The Playlist

The Best Films Of 2012...So Far

  • By The Playlist Staff
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  • June 21, 2012 9:58 AM
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  • 26 Comments
It feels like only yesterday that we were talking about the best films of 2011, and yet here we are, nearly at the end of June, and we've seen pretty much everything that the first half of the year has to offer. So with the mid-point of 2012 nearly upon us, we thought we'd look over the best films we've seen in theaters over the last six months.

In Theaters: 'The Cabin In The Woods' Hopes To 'Lockout' 'The Three Stooges'

  • By Emma Bernstein
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  • April 13, 2012 11:58 AM
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  • 0 Comments
Happy Friday the 13th everyone! Jason is putting on the hockey mask and black cats everywhere are doing wind sprints to make sure they won’t miss you when you walk past. Not sure how to beat all the bad luck? Try going to the movies (and leaving your umbrella at home)! Toads and goldfish aren’t allowed in theaters and there are no mirrors to break or cracks in the floor to step on. Plus, the horror, thriller, romantic comedy, and documentary films coming out this weekend should provide great distraction. But be sure to bring some salt with you. Just in case.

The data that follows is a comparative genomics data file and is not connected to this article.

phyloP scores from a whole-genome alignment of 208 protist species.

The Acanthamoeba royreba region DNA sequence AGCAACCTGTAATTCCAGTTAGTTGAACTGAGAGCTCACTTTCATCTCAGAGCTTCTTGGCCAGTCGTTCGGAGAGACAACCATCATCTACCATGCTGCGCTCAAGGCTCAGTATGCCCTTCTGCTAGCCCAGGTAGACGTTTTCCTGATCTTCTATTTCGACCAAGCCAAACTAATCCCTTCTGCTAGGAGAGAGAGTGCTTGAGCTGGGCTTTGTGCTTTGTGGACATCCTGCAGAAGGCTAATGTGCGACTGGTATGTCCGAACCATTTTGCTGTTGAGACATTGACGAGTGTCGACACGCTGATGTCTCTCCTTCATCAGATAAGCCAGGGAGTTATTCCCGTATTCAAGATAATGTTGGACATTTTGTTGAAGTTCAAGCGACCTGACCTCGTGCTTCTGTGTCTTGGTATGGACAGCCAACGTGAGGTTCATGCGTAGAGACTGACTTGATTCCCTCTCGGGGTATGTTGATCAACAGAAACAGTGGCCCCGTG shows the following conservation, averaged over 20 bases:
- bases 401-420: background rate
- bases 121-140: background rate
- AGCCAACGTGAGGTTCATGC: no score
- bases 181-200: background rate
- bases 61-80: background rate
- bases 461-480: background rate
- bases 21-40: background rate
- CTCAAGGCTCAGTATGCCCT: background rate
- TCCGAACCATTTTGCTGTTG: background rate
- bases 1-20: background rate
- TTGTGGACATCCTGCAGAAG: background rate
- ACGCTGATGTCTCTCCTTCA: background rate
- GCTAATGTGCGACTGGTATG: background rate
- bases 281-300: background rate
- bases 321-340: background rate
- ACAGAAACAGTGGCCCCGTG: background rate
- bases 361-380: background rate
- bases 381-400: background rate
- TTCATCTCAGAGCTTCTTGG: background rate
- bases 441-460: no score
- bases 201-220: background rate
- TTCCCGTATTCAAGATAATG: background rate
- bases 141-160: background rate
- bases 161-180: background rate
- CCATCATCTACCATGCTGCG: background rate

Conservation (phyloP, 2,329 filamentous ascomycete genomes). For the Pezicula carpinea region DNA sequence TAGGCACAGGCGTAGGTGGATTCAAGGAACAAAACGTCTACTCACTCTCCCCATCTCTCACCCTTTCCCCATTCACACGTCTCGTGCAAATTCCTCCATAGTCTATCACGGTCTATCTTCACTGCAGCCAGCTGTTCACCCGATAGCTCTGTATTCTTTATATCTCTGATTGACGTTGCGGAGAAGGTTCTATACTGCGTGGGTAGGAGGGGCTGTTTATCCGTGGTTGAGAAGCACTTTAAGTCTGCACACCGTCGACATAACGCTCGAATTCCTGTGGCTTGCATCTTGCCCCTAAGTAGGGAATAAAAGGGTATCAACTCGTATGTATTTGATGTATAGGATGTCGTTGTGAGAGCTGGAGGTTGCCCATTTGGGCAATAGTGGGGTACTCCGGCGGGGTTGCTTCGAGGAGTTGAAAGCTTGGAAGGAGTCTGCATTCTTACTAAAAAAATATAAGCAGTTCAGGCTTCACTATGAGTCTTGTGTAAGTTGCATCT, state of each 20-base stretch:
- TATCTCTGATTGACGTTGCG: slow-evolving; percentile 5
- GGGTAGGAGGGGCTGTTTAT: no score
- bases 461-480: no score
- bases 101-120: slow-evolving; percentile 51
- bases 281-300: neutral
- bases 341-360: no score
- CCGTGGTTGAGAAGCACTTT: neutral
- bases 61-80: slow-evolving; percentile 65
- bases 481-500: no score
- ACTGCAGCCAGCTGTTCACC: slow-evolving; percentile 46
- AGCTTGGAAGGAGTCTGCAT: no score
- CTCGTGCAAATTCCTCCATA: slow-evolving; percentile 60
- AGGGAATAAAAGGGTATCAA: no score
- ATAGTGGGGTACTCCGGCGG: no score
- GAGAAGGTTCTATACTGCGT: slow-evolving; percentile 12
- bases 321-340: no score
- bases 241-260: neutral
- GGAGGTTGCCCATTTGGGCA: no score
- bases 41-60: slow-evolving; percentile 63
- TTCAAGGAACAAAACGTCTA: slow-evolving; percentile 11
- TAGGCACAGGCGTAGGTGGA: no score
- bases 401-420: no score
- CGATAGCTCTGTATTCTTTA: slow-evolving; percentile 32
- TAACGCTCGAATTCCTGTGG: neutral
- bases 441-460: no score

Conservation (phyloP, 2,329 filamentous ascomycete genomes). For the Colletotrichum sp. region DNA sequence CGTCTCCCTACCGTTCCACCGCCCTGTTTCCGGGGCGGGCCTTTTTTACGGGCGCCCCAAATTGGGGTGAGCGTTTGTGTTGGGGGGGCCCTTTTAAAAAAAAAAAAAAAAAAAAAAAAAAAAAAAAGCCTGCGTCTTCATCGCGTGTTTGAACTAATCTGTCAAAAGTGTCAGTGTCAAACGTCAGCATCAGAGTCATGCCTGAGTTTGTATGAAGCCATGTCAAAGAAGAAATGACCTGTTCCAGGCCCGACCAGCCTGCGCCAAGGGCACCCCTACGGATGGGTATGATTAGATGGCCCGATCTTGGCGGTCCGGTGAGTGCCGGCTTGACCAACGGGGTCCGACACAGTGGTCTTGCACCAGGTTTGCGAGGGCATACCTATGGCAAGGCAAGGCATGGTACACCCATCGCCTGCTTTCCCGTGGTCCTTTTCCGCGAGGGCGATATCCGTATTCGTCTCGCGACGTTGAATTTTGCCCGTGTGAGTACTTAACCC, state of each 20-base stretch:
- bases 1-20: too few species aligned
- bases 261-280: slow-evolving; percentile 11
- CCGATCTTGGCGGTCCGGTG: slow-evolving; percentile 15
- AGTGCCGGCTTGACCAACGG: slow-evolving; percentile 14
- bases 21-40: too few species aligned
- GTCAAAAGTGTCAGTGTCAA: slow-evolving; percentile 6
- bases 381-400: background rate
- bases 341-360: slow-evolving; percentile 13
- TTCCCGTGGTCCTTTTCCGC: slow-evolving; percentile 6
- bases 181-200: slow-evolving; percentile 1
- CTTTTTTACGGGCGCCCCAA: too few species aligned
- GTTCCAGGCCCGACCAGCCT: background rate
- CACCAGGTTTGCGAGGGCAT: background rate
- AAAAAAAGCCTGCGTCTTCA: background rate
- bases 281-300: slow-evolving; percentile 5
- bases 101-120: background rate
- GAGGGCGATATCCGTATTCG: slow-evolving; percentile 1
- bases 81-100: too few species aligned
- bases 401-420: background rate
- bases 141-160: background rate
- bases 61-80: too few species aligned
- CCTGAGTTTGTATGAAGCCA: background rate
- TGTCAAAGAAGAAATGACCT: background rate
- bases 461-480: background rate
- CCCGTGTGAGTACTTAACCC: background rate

Review: Director Pablo Larrain's Continues His Dark, Comedic Preoccupation With Chile's Tainted History In 'Post Mortem'

  • By Christopher Bell
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  • April 10, 2012 5:58 PM
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  • 0 Comments
Where did the American Independent cinema of the '70s go, exactly? Did it fizzle and die, or did George Lucas scare it away with his mammoth sci-fi extravaganza? No one knows for sure, but there's something suspicious about the films of Chilean director Pablo Larrain. "Tony Manero," his debut feature, looked and felt like one of those movies, with a more brutal story. In fact, the main character even kind of looked like a young Al Pacino circa "Panic at Needle Park" or "Dog Day Afternoon." The story was political, focusing on Chile during the Pinochet regime, but the director was smart enough to let it play in the background while the main character did his own thing, that being a disco John Travolta impression. No preachy dialogue, no condescending messages. It wasn't a perfect film, but it was a new, skilled director slamming his arms on the table and ordering everyone to take notice. Unfortunately, the film was moderately embraced by critics and mostly wallowed in relative obscurity. A mere 2 years later, the director has decided to attack again with "Post Mortem," a refined and more understated piece, with the same style and code of ethics of his former film.

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